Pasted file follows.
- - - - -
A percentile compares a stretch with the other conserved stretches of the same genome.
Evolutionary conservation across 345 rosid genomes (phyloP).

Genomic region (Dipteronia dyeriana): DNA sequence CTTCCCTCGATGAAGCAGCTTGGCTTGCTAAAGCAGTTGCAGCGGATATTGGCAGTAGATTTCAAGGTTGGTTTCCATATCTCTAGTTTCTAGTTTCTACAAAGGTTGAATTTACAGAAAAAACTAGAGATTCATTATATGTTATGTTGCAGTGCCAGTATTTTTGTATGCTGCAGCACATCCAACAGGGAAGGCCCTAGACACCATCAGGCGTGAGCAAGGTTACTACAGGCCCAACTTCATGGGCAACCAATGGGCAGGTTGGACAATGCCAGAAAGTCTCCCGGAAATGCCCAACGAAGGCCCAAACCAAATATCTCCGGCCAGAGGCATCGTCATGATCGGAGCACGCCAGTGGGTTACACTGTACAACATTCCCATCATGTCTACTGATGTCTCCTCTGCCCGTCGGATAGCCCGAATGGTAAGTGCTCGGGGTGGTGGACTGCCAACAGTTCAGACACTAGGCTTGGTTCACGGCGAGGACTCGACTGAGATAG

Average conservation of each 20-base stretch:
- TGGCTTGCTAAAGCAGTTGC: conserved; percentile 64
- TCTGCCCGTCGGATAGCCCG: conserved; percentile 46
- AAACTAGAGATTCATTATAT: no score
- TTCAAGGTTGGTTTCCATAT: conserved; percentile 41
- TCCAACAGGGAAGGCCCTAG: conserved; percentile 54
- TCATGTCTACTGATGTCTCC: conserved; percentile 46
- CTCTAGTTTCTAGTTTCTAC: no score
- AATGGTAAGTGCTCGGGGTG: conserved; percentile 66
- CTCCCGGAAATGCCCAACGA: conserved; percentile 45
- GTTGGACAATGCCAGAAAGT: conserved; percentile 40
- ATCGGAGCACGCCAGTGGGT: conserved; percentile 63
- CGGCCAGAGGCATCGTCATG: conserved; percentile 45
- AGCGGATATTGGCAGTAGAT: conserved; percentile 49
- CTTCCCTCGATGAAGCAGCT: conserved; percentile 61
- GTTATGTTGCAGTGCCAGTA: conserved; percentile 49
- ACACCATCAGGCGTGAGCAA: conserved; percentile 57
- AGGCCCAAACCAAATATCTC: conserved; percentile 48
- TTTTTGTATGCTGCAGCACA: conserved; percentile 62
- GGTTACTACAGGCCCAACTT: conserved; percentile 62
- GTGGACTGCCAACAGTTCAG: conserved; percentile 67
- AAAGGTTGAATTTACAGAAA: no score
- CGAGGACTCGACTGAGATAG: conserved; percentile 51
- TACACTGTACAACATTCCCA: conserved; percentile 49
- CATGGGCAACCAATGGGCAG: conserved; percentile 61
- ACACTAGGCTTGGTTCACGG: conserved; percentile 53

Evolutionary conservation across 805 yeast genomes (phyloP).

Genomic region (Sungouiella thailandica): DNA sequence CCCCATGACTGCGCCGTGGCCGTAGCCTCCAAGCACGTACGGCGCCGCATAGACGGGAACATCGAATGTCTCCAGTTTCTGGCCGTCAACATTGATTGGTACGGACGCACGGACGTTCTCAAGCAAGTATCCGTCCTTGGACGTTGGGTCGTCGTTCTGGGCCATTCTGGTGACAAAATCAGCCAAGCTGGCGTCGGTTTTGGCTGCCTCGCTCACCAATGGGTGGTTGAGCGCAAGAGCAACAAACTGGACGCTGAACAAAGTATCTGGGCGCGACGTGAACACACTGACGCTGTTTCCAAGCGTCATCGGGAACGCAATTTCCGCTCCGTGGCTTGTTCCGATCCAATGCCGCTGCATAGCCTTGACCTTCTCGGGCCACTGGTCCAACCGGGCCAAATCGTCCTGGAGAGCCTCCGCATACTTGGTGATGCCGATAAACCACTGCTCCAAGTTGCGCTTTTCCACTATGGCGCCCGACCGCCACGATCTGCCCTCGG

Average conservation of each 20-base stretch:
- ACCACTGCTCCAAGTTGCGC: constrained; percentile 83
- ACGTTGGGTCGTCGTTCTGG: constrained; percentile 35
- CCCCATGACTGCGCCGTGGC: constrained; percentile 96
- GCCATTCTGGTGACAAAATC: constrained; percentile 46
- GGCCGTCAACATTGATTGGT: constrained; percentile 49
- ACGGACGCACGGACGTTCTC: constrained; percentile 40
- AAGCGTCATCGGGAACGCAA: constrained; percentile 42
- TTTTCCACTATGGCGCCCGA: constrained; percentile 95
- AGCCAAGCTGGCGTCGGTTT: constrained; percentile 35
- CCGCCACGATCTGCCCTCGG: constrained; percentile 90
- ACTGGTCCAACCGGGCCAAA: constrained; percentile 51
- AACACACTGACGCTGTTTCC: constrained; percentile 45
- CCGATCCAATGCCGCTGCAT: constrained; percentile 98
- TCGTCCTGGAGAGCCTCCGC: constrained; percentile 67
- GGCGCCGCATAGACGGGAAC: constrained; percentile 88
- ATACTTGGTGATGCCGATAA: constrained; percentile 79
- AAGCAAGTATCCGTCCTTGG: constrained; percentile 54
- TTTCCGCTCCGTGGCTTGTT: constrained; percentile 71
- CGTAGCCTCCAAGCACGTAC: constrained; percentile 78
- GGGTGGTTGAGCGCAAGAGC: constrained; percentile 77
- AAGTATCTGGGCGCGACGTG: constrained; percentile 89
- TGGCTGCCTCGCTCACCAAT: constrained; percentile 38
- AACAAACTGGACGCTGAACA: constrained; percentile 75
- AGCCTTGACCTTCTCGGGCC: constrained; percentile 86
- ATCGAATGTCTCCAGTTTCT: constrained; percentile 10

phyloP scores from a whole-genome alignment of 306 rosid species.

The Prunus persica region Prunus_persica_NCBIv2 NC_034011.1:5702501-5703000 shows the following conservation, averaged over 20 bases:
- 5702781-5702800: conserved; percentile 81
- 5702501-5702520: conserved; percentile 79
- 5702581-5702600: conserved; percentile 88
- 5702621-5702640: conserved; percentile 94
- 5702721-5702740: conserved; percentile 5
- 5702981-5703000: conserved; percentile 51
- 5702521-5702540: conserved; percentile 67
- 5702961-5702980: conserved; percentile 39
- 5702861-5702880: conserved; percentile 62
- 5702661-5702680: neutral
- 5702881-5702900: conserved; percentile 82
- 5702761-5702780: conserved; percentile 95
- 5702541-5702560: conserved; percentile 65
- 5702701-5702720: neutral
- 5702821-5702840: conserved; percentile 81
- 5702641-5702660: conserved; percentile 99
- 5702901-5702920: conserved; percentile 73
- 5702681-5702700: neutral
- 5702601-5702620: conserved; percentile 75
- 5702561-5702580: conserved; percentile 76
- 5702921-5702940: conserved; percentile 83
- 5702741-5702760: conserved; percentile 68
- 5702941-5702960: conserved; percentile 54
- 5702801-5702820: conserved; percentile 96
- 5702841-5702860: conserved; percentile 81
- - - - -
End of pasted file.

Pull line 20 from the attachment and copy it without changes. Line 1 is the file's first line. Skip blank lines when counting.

- ACACCATCAGGCGTGAGCAA: conserved; percentile 57